Financial Review

In the Fullness of Time

…Stocks wrap a good week. Waiting on a G7 kerfuffle, and the Fed. Preexisting conditions, thrown under the bus. Apple shortfall. Supercomputers. Give me a B.

Financial Review by Sinclair Noe for 06-08-2018

DOW + 75 = 25,316
SPX + 8 = 2779
NAS + 10 = 7645
RUT + 4 = 1672
10 Y un = 2.94%
OIL – .36 = 65.59
GOLD + 2.20 = 1300.00

Stocks started the session in negative territory but inched higher through the trading day. For the week, the S&P rose 1.6 percent while the Dow added 2.7 percent and the Nasdaq gained 1.2 percent.


Worries about the relationship between the United States and its biggest trading partners rattled the broader market ahead of the G7 meeting in Canada. But hopes of any progress at the summit were already at rock bottom, so where does this go? Well, if the Twitter-verse is any indication, the G7 summit is looking like a slow-motion train wreck. Trump, Macron, and Trudeau have been exchanging barbs. Trump kicked off a day of meetings with America’s closest allies by defending his tariffs and calling for Russia’s reinstatement in the economic Group.  The White House said that Trump will step out of the Quebec summit mid-morning Saturday, bound for Singapore to meet Kim. Also, Saturday afternoon’s schedule includes a discussion of climate change.


And as the G7 wraps up, another economic summit will begin, the Shanghai Cooperation Organization features, China, Russia, Pakistan, and four other central Asian countries. China alone is expected to contribute around 30% of the total increase in global GDP over the next decade, with India accounting for another 10%. Asia Pacific’s share of the global economy is expected to rise to 39% by 2023, while that of North America falls to 25%. Chinese President Xi Jinping and Indian Prime Minister Narendra Modi have stepped up to defend globalization in recent months. Both countries put their names to a statement issued earlier this week that criticized the “new wave of protectionism” and advocated for an “open and inclusive world economy.”


Next week brings the U.S.-North Korea summit – scheduled for June 12 in Singapore. Next week also features the Federal Reserve FOMC policy meeting. The US yield curve is flattening, driven by ongoing rate hikes from the US Federal Reserve. The current spread, or difference, between US 2 and 10-year bond yields is now around 40 basis points, more than 200 basis points below the level it sat in early 2014. The Fed is expected to raise interest rates for the second time this year and the focus will be on whether the U.S. central bank signals it is on course to deliver a total of four rate hikes this year. And the European Central Bank is expected to lay out its plan to cease buying bonds, while the Bank of Japan is expected to maintain its massive stimulus program. That’s 3 central banks over the span of about 36 hours. The Fed’s relative hawkishness presents investors with reasons to buy the dollar as central banks for almost half the global economy, and three-quarters of the official currency reserves, diverge in their monetary policies. It also threatens to intensify pressure on emerging markets, which are already unnerved by the withdrawal of U.S. stimulus and increasingly calling on the Fed to slow down. But a hawkish Fed is more speculation than reality. The minutes of the May 2018 Federal Open Market Committee meeting make clear, the Fed would view some overshooting of the inflation target as consistent with its policy goals. In other words, officials will not overreact to stronger inflation numbers in coming months. Consequently, the stage is set for the Fed to continue with its policy of gradual tightening as it marches rates up to neutral.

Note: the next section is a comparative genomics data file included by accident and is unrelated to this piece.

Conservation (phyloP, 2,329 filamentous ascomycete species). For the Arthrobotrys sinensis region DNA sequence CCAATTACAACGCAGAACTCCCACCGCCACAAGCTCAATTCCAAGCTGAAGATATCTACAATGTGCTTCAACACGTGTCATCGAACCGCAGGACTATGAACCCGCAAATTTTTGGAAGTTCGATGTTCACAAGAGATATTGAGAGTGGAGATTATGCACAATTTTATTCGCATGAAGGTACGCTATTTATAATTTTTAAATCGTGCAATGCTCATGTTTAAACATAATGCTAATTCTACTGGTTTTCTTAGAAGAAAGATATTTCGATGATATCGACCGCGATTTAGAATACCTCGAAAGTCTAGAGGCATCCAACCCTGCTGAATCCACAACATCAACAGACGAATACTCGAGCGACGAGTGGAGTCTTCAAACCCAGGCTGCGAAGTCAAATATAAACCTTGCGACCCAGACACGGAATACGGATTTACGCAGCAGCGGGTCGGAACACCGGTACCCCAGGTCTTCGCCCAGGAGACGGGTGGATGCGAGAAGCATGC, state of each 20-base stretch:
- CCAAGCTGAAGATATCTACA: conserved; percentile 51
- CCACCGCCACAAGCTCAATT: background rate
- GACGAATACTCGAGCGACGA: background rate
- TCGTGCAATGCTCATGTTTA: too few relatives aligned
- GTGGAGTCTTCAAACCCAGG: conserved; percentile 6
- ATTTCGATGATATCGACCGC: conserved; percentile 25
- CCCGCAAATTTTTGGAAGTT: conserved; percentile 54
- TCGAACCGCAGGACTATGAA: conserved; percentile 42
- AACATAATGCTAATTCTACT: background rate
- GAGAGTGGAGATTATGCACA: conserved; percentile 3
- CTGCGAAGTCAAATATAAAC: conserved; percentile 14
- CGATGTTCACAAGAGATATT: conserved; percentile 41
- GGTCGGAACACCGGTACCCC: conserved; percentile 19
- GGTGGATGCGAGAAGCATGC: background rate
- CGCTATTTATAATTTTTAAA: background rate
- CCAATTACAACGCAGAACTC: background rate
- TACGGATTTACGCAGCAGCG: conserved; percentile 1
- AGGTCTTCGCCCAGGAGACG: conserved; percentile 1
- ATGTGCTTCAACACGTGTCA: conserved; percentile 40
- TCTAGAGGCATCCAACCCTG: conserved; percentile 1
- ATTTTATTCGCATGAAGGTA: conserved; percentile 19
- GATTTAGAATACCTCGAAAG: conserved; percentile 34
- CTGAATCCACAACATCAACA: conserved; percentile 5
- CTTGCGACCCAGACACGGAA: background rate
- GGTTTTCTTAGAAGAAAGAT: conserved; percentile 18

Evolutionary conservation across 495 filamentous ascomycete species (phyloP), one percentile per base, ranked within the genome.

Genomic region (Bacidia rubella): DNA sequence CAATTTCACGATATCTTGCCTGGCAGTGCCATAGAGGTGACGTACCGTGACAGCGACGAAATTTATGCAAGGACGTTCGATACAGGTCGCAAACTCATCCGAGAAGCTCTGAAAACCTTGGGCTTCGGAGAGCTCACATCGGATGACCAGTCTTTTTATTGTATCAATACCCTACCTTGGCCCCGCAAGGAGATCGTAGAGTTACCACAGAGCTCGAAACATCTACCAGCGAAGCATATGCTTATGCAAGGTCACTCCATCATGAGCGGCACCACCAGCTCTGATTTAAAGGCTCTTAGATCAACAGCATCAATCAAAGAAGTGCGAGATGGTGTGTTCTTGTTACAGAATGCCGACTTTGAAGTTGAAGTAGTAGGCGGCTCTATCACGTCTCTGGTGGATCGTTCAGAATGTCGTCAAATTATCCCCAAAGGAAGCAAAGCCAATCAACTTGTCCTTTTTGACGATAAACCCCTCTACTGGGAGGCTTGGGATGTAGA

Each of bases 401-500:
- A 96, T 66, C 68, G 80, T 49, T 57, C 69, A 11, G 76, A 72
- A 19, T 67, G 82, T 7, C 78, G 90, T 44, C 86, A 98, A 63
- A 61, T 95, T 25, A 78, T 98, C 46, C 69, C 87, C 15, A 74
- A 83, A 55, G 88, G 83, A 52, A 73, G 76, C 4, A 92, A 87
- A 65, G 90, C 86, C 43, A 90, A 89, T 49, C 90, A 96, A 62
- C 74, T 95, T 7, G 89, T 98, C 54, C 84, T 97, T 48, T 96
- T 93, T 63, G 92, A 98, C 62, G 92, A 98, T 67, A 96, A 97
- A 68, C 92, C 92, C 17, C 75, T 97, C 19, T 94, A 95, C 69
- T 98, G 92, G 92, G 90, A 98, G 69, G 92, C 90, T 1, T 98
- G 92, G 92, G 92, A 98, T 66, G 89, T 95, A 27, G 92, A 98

Preexisting conditions: Before Congress passed the Affordable Care Act in 2010, health insurers could deny you coverage, or charge you more, if you had a preexisting condition. So if you were a cancer survivor or diabetic or asthmatic, you paid dearly if you needed to change insurance or were getting it for the first time. Or you went without. Preexisting conditions was one of the most hated parts of healthcare before the ACA, and one of the most popular changes brought about by the ACA. The Trump administration told a federal court today that it would no longer defend crucial provisions of the Affordable Care Act that protect consumers with pre-existing medical conditions. Under those provisions of the law, insurance companies cannot deny coverage or charge higher rates to people with pre-existing conditions. The Justice Department said the provisions were part of an unconstitutional scheme that required most Americans to carry health insurance. The Justice Department brief said the individual mandate was unconstitutional. The Supreme Court upheld the individual mandate in 2012 as an exercise of the government’s power to tax. But since Congress repealed the tax last year, the Justice Department claims the mandate and the law’s consumer protections can no longer be justified. A court ruling on this particular challenge could be months away and appeals of any decision could take many more months, during which the law is likely to stay in effect.